You Literally Need to Win a Lottery to Hike These Once-in-a-Lifetime Trails
Start planning next year’s bucket list now for WAY better odds than Powerball.
Didn’t win Powerball? Neither did we, but we’ve got our eyes on a few lotteries that are more winnable. And they’re arguably more rewarding, too. We’re talking about lotteries for permits to hike to gorgeous, eye-popping vistas, from the likes of Angels Landing in Utah and Mount Whitney in California.
Not everyone can win, but thankfully, we found a one-stop-shop permit calendar to help ensure you get your requests in on time. We’ve got tips, too. To up your chances, apply for a weekday spot, like Monday through Thursday, or for dates outside peak summer travel season, like September or October. It’s also wise to go in with friends, so you can apply for multiple dates.
We’ve rounded up eight brilliant hikes with permit lotteries that absolutely need to be on your bucket list, as well as your planning calendar for next year. Now you just have to decide which of your family or friends get to join in on your winnings.
Grand Canyon, Arizona
Arizona’s Havasu Falls tops many bucket lists, thanks to the chalky turquoise waters that are both brilliant and oh-so-gram-worthy. Located on the Havasupai Tribe Reservation, the COVID pandemic caused a temporary closure and suspension of permits, but the tribe expects to re-open in 2023.
Havasu Falls, along with equally stunning Mooney Falls and New Navajo Falls, are located on the west end of the Grand Canyon, but they are not in the national park. Permit reservations for the entire year are expected to open on February 1.
A three-night stay minimum is required with this permit too, but one glimpse of the falls and you’ll want to take your time. Book a stay at the 24-room Havasupai Lodge or Havasu Falls Campground. The former is accessible by a scenic 8-mile desert hike or pack mule ride. It’s a 10-mile hike to the campground. No day hikes allowed.
Zion National Park, Utah
The Narrows is a famously scenic slot canyon hike through a river that carved out other-worldly sandstone rock formations that seem to touch the sky, towering more than 1,000 feet high. It’s also the narrowest section of Zion Canyon—at times barely 20 to 30 feet wide—at Zion National Park.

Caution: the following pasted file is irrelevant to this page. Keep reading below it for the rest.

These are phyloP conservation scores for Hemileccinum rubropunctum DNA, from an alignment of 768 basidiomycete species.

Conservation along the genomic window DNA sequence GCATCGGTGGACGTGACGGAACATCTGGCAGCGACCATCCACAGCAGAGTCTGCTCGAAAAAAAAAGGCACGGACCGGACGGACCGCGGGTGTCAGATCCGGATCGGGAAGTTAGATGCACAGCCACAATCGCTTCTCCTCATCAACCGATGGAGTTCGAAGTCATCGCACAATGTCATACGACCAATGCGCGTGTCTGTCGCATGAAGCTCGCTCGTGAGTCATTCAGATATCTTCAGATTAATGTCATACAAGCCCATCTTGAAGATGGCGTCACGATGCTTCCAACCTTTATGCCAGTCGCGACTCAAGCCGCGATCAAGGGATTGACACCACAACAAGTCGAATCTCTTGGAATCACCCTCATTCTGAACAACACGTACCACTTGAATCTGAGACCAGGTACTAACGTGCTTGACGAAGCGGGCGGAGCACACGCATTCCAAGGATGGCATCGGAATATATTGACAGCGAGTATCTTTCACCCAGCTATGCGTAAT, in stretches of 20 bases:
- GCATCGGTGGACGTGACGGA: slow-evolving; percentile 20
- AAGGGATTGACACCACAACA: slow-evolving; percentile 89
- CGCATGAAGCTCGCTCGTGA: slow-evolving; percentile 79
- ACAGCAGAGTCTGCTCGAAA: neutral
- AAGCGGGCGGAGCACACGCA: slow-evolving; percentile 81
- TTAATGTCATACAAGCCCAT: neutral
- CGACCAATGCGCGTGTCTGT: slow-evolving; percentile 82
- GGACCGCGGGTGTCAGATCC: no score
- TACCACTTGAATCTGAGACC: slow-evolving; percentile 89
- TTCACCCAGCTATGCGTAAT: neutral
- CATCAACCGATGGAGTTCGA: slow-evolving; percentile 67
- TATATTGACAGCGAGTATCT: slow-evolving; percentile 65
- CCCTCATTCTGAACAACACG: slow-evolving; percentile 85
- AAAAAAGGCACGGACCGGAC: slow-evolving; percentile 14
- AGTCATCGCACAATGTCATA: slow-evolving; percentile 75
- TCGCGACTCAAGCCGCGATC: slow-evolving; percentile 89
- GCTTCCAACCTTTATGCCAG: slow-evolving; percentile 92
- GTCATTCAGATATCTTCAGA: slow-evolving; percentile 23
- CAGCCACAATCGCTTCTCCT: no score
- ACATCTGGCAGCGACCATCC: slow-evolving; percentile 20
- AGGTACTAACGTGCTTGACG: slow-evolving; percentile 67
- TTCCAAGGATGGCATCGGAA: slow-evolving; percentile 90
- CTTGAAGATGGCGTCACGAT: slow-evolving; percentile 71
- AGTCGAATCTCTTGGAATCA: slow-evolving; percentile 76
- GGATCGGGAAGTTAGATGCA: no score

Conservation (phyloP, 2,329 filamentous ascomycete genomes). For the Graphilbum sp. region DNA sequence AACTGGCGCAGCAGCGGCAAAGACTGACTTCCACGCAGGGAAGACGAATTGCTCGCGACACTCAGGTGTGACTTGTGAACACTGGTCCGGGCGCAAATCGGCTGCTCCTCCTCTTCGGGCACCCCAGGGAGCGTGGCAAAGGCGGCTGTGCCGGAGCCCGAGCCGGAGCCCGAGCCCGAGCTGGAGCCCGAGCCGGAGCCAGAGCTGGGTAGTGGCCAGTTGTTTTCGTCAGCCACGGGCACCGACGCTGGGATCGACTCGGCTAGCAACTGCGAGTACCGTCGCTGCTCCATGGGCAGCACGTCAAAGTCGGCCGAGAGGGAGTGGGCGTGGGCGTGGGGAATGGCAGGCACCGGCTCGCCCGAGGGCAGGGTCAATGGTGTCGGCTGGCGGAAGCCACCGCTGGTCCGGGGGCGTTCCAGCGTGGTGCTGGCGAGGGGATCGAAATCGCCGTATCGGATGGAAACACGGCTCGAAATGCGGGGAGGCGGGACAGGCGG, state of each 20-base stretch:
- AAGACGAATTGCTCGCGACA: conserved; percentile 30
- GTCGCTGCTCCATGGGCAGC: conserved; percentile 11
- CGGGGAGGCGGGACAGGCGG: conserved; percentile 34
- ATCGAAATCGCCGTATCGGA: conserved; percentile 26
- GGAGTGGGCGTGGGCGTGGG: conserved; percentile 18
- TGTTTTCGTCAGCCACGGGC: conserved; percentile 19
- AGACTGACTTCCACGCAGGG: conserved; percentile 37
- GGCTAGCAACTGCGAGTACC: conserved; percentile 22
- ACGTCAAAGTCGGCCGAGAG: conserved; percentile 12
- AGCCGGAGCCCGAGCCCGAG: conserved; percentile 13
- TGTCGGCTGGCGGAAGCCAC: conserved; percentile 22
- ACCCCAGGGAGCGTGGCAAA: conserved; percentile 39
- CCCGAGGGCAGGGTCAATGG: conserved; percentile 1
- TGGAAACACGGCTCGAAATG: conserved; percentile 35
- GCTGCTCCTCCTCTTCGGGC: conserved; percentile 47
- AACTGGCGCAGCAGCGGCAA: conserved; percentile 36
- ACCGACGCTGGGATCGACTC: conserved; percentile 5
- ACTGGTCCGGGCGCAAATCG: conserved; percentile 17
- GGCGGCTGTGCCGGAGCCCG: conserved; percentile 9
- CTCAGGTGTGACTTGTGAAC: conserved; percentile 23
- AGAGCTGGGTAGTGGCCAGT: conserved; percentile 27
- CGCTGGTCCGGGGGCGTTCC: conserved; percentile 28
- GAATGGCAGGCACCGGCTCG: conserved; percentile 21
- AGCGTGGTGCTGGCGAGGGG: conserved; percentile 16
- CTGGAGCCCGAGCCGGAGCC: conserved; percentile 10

The first mile is a cakewalk, an easy stroll on Riverside Walk, which dead-ends at the Virgin River. From here, you’ll walk upstream, in the boulder-strewn Virgin River. Pro tip: check in with Zion Outfitter at the park entrance to rent waterproof gear, like bibs and boots. You’ll also want water shoes and a trekking pole or stick to navigate the sometimes-slippery river bottom.
You can start on either end of the long canyon, either going bottom-up or top-down. If you choose bottom-up, you’ll start from Temple of Sinawava at stop nine on the in-park shuttle and go as far as you want until heading back (many people choose Wall Street about 3 miles in as a turn-around point). The top-down hike is a 16-mile point-to-point hike that begins outside the park at Chamberlain’s Ranch and ends at Temple of Sinawava. Only the top-down hike requires a reservation and a permit, which can be done as far as one month ahead of your hike.
Yosemite National Park, California
Yosemite’s Half Dome is one of the most famous rocks in the world. This massive 4,700-foot-tall slab of granite is an icon, so naturally, more than a few people want to climb to the top for panoramas across the glacier-carved Yosemite Valley. Grab your grippiest gloves and hiking boots, since these bucket-list heights are no joke.
But wait—you can’t just waltz up Half Dome. The metal cables need to be up, which are installed from late-May to mid-October and allow hikers to scale dizzying heights to the tippy top of the dome. These cables appear near the end of the trail, when just 400 vertical feet stand between you and killer views for miles.
It can get busy at the cables, so yup, you’ll need a permit (even free climber Alex Honnold needed a permit). Get your name into the month-long preseason lottery in March, which awards permits for the full hiking season. If you miss this window, no worries, there’s a second-chance lottery every day.
Zion National Park, Utah